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Democrats split on Roberts
Senate Judiciary Committee voting Thursday
submitted by Travis
September 22, 2005 | 11:15 AM






WASHINGTON (AP) -- Judiciary Committee Democrats divided on Thursday over endorsing John Roberts to be the Supreme Court's next chief justice as his nomination made its way to the full Senate for confirmation.

Democratic Sen. Dianne Feinstein of California, the committee's only woman, announced Thursday she would oppose Roberts, while Sen. Herb Kohl, D-Wisconsin, decided to support making the conservative judge the nation's 17th chief justice.

Feinstein told a packed Judiciary Committee hearing room that her vote was decided after Roberts refused to fully answer questions from her and other Democrats in his confirmation hearing last week.

"I knew as little about what Judge Roberts really thought about issues after the hearings as I did before the hearing. This makes it very hard for me," said Feinstein, an abortion rights supporter.

"I cannot in good conscious cast a 'yea' vote," she said. "I will cast a 'no' vote."

The committee was to make an official decision later in the afternoon, sending the nomination to the full Senate.

Panel vote assured

A vote in Roberts' favor was assured, with the panel's majority of 10 Republicans united behind him.

The only question was which way some of the panel's eight Democrats would go.

By late morning Thursday, the tally was two Democrats for Roberts and two against, with others yet to speak their mind.

The first of the group to come out against Roberts was liberal stalwart Edward Kennedy of Massachusetts, who announced on Wednesday that he would vote against Roberts in committee and on the Senate floor when the final vote is called late next week.

Senate Democrats, however, are split on whether Roberts will make a suitable successor to the late William H. Rehnquist and over whether they can or should mount even symbolic opposition.

Leahy backs Roberts

The Judiciary Committee's top Democrat, Patrick Leahy of Vermont, decided Wednesday to vote to confirm Roberts.

"I take him at his word that he will steer the court to serve as an appropriate check on potential abuses of presidential power," Leahy told the committee and former Sen. Fred Thompson -- Roberts' escort through the confirmation process -- who watched from the crowd.

Senate Judiciary Chairman Arlen Specter, R-Pennsylvania, who called Leahy "my courageous colleague" Thursday morning, said Roberts has the ability to end the Supreme Court's recent 5-4 splits on issues important to Americans.

"I think he has a real sense for building consensus," said Specter, who is an abortion rights moderate.

Leahy and Kohl are not the only Democrats supporting Roberts.

Sens. Tim Johnson of South Dakota and Max Baucus of Montana have announced their support for Roberts. Sens. Ben Nelson of Nebraska and Mary Landrieu of Louisiana have indicated they are leaning toward voting for the nominee. Sen. Kent Conrad of North Dakota is viewed as a possible vote for him, as well.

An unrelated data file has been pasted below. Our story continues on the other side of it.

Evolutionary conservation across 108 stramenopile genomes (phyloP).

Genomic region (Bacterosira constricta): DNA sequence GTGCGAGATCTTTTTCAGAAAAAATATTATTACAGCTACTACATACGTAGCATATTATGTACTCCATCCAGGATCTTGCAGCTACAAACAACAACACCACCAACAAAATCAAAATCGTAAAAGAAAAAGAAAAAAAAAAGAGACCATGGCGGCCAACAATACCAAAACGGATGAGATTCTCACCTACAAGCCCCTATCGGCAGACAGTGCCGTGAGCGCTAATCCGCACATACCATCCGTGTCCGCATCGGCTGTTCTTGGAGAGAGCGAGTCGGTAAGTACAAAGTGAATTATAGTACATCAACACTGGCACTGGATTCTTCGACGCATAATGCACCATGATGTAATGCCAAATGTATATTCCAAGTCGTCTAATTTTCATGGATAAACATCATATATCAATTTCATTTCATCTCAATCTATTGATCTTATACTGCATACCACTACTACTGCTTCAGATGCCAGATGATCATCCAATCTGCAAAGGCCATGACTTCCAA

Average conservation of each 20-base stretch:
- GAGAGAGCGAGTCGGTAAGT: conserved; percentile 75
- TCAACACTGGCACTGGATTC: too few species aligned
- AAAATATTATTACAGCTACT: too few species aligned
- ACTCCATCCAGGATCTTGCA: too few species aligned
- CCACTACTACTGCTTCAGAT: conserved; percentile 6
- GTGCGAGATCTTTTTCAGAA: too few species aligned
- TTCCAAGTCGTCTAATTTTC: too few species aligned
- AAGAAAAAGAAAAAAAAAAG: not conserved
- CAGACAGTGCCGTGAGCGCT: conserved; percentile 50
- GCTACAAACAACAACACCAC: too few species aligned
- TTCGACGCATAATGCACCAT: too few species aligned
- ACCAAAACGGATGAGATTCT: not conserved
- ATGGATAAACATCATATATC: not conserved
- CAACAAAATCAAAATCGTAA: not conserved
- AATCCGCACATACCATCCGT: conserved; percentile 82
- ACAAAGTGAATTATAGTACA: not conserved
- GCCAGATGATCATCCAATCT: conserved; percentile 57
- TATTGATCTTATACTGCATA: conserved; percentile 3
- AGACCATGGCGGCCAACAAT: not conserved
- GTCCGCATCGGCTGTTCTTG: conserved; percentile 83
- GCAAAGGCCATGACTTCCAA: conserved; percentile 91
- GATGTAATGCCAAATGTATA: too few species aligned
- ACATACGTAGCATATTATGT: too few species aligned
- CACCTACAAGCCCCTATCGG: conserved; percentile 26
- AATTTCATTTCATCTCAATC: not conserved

Roberts is "very well credentialed," Landrieu said Wednesday.

Full Senate votes next week

After the committee's action, Roberts' nomination goes to the full Senate for a final vote next week. The White House wants Roberts to be in place as the nation's 17th chief justice when the Supreme Court begins its new term on October 3.

Leahy was one of four senators who met with President Bush on Wednesday to discuss the second opening on the high court, a replacement for retiring Justice Sandra Day O'Connor.

The stakes become greater with the next nominee. The conservative Roberts would replace Rehnquist, a reliably conservative vote on the court.

O'Connor has been one of the court's swing voters on affirmative action, abortion, campaign finance, discrimination and death penalty cases. Replacing her could give the president a chance to swing the court to the right on many issues.

Democratic support for Roberts has upset some liberal interest groups. Ralph Neas, head of People for the American Way, on Wednesday called Leahy's decision "inexplicable and deeply disappointing."

Senate Democrats opposing Roberts so far include Democratic leader Harry Reid, Barbara Boxer of California, John Kerry of Massachusetts and New Jersey Sens. Jon Corzine and Frank Lautenberg.

O'Connor replacement

Specter, Leahy, Reid and Senate Majority Leader Bill Frist, R-Tennessee, met with Bush at the White House over breakfast Wednesday to discuss O'Connor's replacement. While the senators offered some names, the president did not share his own opinions.

One potential nominee discussed was Attorney General Alberto Gonzales, a longtime favorite of the president who would become the first Hispanic named to the court.

The Congressional Hispanic Caucus is opposing Roberts.

Reid and Leahy also suggested other Hispanic candidates, including Judge Sonia Sotomayor of the 2nd U.S. Circuit Court of Appeals, Judge Ed Prado of the 5th U.S. Circuit Court of Appeals and U.S. District Court Judge Ricardo Hinojosa, officials said. These officials spoke on condition of anonymity because of the confidential nature of the meeting.

White House press secretary Scott McClellan said Bush was considering a diverse list.

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